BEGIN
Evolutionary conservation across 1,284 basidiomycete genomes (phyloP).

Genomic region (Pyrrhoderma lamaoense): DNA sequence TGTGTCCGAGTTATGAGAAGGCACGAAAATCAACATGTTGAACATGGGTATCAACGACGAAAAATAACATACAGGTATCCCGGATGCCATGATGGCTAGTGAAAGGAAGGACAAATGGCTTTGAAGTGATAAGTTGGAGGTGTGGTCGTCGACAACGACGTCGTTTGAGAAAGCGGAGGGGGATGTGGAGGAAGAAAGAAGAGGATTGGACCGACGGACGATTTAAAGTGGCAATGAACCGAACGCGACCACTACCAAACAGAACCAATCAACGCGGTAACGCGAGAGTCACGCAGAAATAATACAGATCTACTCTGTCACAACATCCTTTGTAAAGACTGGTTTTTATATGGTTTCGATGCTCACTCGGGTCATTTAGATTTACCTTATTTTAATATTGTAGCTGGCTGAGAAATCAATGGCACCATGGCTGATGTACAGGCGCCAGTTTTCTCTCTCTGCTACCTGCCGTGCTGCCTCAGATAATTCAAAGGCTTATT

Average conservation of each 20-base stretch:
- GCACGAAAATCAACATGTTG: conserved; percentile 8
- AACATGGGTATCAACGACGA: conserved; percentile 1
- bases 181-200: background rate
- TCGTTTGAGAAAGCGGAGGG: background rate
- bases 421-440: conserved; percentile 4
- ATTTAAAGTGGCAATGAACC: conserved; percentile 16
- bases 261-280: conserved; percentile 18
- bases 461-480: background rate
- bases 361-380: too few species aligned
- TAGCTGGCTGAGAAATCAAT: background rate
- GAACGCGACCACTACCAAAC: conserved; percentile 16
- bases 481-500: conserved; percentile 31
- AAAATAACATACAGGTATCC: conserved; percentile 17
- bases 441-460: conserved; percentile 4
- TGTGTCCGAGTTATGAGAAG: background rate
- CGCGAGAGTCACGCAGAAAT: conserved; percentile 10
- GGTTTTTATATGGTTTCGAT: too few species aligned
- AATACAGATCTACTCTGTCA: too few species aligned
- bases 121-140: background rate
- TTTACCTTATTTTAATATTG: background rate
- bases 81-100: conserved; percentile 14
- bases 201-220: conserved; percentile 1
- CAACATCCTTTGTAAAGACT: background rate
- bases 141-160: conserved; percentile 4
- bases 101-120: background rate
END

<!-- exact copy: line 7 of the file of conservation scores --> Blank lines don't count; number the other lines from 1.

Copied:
- TCGTTTGAGAAAGCGGAGGG: background rate